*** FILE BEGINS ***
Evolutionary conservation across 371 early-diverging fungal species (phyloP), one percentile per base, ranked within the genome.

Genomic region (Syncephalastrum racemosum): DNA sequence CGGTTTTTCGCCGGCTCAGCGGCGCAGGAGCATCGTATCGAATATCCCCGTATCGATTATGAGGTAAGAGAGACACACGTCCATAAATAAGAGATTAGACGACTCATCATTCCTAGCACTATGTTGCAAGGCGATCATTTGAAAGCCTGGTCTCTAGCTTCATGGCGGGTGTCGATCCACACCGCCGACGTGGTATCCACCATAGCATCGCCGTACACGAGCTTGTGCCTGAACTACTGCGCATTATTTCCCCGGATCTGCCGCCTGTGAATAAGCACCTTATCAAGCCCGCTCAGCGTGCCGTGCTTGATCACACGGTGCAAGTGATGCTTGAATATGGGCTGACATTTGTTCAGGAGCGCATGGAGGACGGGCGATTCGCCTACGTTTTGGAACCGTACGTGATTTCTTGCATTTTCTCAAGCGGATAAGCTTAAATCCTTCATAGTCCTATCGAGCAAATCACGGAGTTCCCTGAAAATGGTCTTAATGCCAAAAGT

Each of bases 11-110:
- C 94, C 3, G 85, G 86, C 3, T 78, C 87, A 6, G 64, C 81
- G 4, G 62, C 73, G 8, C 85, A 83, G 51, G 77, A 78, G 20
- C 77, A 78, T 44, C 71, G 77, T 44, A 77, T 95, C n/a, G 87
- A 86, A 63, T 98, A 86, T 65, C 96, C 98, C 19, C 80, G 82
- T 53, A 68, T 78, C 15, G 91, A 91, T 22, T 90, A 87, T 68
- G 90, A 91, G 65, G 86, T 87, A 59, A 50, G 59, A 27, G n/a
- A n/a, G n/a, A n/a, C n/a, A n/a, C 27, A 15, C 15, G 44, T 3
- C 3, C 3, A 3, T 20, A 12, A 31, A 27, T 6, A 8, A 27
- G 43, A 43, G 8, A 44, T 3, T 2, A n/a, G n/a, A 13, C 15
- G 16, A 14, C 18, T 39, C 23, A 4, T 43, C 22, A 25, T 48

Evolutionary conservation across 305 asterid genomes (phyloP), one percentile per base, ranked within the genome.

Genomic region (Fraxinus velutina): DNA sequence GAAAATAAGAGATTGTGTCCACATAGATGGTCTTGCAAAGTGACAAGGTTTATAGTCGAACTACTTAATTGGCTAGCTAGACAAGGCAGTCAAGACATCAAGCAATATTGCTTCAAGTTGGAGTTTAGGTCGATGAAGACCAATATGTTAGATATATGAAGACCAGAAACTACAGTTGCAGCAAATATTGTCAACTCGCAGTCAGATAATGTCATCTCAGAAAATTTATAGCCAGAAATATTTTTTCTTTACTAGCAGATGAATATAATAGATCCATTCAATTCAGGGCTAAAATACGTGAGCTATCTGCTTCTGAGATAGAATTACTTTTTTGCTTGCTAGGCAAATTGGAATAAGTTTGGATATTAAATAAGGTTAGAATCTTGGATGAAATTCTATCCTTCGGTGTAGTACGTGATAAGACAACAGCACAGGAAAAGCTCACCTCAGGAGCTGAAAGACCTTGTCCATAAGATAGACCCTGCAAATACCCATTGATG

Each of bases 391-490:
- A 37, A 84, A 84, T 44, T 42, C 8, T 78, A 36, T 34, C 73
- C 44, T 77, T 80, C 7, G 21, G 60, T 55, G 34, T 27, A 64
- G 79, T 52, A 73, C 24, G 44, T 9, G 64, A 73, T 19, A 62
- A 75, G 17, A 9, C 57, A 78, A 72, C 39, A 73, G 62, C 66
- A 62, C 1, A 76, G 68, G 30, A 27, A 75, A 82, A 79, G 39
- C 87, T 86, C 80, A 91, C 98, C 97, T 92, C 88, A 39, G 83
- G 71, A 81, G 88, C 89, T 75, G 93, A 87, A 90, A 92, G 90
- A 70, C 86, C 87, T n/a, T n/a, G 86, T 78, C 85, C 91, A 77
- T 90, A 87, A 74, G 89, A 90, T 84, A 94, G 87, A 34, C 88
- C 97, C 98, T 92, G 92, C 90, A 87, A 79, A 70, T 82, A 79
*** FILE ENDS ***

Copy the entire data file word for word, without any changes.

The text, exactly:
Evolutionary conservation across 371 early-diverging fungal species (phyloP), one percentile per base, ranked within the genome.

Genomic region (Syncephalastrum racemosum): DNA sequence CGGTTTTTCGCCGGCTCAGCGGCGCAGGAGCATCGTATCGAATATCCCCGTATCGATTATGAGGTAAGAGAGACACACGTCCATAAATAAGAGATTAGACGACTCATCATTCCTAGCACTATGTTGCAAGGCGATCATTTGAAAGCCTGGTCTCTAGCTTCATGGCGGGTGTCGATCCACACCGCCGACGTGGTATCCACCATAGCATCGCCGTACACGAGCTTGTGCCTGAACTACTGCGCATTATTTCCCCGGATCTGCCGCCTGTGAATAAGCACCTTATCAAGCCCGCTCAGCGTGCCGTGCTTGATCACACGGTGCAAGTGATGCTTGAATATGGGCTGACATTTGTTCAGGAGCGCATGGAGGACGGGCGATTCGCCTACGTTTTGGAACCGTACGTGATTTCTTGCATTTTCTCAAGCGGATAAGCTTAAATCCTTCATAGTCCTATCGAGCAAATCACGGAGTTCCCTGAAAATGGTCTTAATGCCAAAAGT

Each of bases 11-110:
- C 94, C 3, G 85, G 86, C 3, T 78, C 87, A 6, G 64, C 81
- G 4, G 62, C 73, G 8, C 85, A 83, G 51, G 77, A 78, G 20
- C 77, A 78, T 44, C 71, G 77, T 44, A 77, T 95, C n/a, G 87
- A 86, A 63, T 98, A 86, T 65, C 96, C 98, C 19, C 80, G 82
- T 53, A 68, T 78, C 15, G 91, A 91, T 22, T 90, A 87, T 68
- G 90, A 91, G 65, G 86, T 87, A 59, A 50, G 59, A 27, G n/a
- A n/a, G n/a, A n/a, C n/a, A n/a, C 27, A 15, C 15, G 44, T 3
- C 3, C 3, A 3, T 20, A 12, A 31, A 27, T 6, A 8, A 27
- G 43, A 43, G 8, A 44, T 3, T 2, A n/a, G n/a, A 13, C 15
- G 16, A 14, C 18, T 39, C 23, A 4, T 43, C 22, A 25, T 48

Evolutionary conservation across 305 asterid genomes (phyloP), one percentile per base, ranked within the genome.

Genomic region (Fraxinus velutina): DNA sequence GAAAATAAGAGATTGTGTCCACATAGATGGTCTTGCAAAGTGACAAGGTTTATAGTCGAACTACTTAATTGGCTAGCTAGACAAGGCAGTCAAGACATCAAGCAATATTGCTTCAAGTTGGAGTTTAGGTCGATGAAGACCAATATGTTAGATATATGAAGACCAGAAACTACAGTTGCAGCAAATATTGTCAACTCGCAGTCAGATAATGTCATCTCAGAAAATTTATAGCCAGAAATATTTTTTCTTTACTAGCAGATGAATATAATAGATCCATTCAATTCAGGGCTAAAATACGTGAGCTATCTGCTTCTGAGATAGAATTACTTTTTTGCTTGCTAGGCAAATTGGAATAAGTTTGGATATTAAATAAGGTTAGAATCTTGGATGAAATTCTATCCTTCGGTGTAGTACGTGATAAGACAACAGCACAGGAAAAGCTCACCTCAGGAGCTGAAAGACCTTGTCCATAAGATAGACCCTGCAAATACCCATTGATG

Each of bases 391-490:
- A 37, A 84, A 84, T 44, T 42, C 8, T 78, A 36, T 34, C 73
- C 44, T 77, T 80, C 7, G 21, G 60, T 55, G 34, T 27, A 64
- G 79, T 52, A 73, C 24, G 44, T 9, G 64, A 73, T 19, A 62
- A 75, G 17, A 9, C 57, A 78, A 72, C 39, A 73, G 62, C 66
- A 62, C 1, A 76, G 68, G 30, A 27, A 75, A 82, A 79, G 39
- C 87, T 86, C 80, A 91, C 98, C 97, T 92, C 88, A 39, G 83
- G 71, A 81, G 88, C 89, T 75, G 93, A 87, A 90, A 92, G 90
- A 70, C 86, C 87, T n/a, T n/a, G 86, T 78, C 85, C 91, A 77
- T 90, A 87, A 74, G 89, A 90, T 84, A 94, G 87, A 34, C 88
- C 97, C 98, T 92, G 92, C 90, A 87, A 79, A 70, T 82, A 79